What If Im In Menopause When Im Ready To Get Pregnant
If youre in menopause from your treatment, you wont be able to get pregnant naturally. You will need to use eggs or embryos you froze before your treatment or get an egg from a donor. Unless you have other gynecologic or health problems, you should be able to carry a pregnancy. But, when youre in menopause, your ovaries dont make the hormones needed to thicken the lining of your uterus, getting it ready for an embryo to implant and grow. Your fertility doctors will prescribe you hormones to take before your embryo transfer. You will also need to take hormones for 3 months after the transfer to help you with your pregnancy.
If I Froze Eggs Or Embryos Before Treatment Should I Use Them Or Should I Try To Get Pregnant Naturally
If you finished your treatment, you can try to get pregnant naturally if you want to. If you dont get pregnant after 3 to 4 months of trying, you may want to be evaluated by your reproductive endocrinologist . If your egg supply is low, you may have more success if you use your frozen eggs or embryos.
If youre interrupting treatment with endocrine therapy, its important to limit your time off of treatment. In this case, you may want to use your frozen eggs or embryos instead of trying to become pregnant naturally.
Menstrual Changes And Fertility Issues
For younger women, changes in menstrual periods are a common side effect of chemo. Premature menopause and infertility may occur and could be permanent. If this happens, there is an increased risk of heart disease, bone loss, and osteoporosis. There are medicines that can treat or help prevent bone loss.
Even if your periods stop while you are on chemo, you may still be able to get pregnant. Getting pregnant while on chemo could lead to birth defects and interfere with treatment. If you have not gone through menopause before treatment and are sexually active, its important to discuss using birth control with your doctor. It is not a good idea for women with hormone receptor-positive breast cancer to take hormonal birth control , so its important to talk with both your oncologist and your gynecologist about what options would be best for you. When women have finished treatment , they can safely go on to have children, but it’s not safe to get pregnant while being treated.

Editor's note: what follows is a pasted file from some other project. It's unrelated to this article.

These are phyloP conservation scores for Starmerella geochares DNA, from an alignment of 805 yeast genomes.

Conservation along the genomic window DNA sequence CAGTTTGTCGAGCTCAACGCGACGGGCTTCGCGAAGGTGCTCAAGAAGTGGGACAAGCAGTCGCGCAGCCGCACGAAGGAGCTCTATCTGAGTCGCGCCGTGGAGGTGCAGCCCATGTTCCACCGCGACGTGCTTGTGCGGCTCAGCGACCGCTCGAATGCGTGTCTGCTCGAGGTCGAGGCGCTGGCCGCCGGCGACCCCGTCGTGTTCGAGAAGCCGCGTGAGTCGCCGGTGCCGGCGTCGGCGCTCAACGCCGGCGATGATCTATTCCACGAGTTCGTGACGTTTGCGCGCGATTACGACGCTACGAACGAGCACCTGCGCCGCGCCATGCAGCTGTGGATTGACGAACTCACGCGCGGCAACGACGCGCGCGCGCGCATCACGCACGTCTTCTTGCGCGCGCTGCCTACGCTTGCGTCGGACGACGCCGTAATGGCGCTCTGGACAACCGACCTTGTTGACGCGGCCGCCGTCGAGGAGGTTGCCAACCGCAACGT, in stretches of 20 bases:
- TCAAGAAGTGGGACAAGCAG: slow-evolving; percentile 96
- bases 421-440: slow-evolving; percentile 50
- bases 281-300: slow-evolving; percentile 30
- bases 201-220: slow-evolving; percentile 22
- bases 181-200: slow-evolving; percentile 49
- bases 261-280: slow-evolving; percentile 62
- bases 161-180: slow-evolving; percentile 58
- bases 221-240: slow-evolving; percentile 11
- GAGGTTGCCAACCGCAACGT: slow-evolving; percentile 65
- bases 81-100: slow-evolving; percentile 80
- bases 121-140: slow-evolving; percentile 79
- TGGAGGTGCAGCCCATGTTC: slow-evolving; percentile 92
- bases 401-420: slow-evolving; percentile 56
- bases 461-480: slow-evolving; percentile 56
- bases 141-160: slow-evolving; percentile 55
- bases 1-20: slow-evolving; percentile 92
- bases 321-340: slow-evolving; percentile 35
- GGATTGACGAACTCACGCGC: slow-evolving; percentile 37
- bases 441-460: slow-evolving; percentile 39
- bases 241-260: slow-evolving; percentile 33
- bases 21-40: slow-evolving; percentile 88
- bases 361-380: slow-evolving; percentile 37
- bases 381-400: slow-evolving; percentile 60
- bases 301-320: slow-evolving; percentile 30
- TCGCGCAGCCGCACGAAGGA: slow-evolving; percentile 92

If you think you might want to have children after being treated for breast cancer, talk with your doctor soon after being diagnosed and before you start treatment. For some women, adding medicines, like monthly injections with a luteinizing hormone-releasing hormone analog, along with chemo, can help them have a successful pregnancy after cancer treatment. To learn more, see Female Fertility and Cancer.
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How Does Cancer Treatment Affect Fertility
The likelihood of reproductive damage from cancer treatment depends on several factors, including your age and fertility status at diagnosis, gender, cancer type and stage, and the treatment type, length and dosage.
The following are some ways cancer may affect fertility:
Surgery: Surgery to parts of the reproductive system may cause infertility. Sometimes surgery may cause scarring in the fallopian tubes, which may prevent eggs from traveling to meet sperm. Some other types of surgery for men may damage nerves, causing problems with ejaculation.
Chemotherapy: Depending on the type and dosage of drugs used, chemotherapy may damage or destroy a womans eggs or a mans sperm, reduce sperm production or limit sperm mobility. It may also affect a womans menstrual cycle, causing a stop in ovulation or early menopause.
Other treatments: A stem cell transplant may affect fertility because the procedure generally involves high doses of chemotherapy and sometimes radiation therapy. Hormone therapies may sometimes affect fertility, but it is usually temporary.
Fathering A Child After Cancer Treatment
Men can try to have a child after cancer treatment ends. There are no firm rules for how long men should wait after treatment, but health care providers usually recommend waiting 2 to 5 years. Sperm may be damaged by chemotherapy or radiation therapy. Those sperm should be replaced in 2 years. Even if a child is conceived soon after treatment ends, there is no research showing that he or she will have a greater risk of developing serious health problems.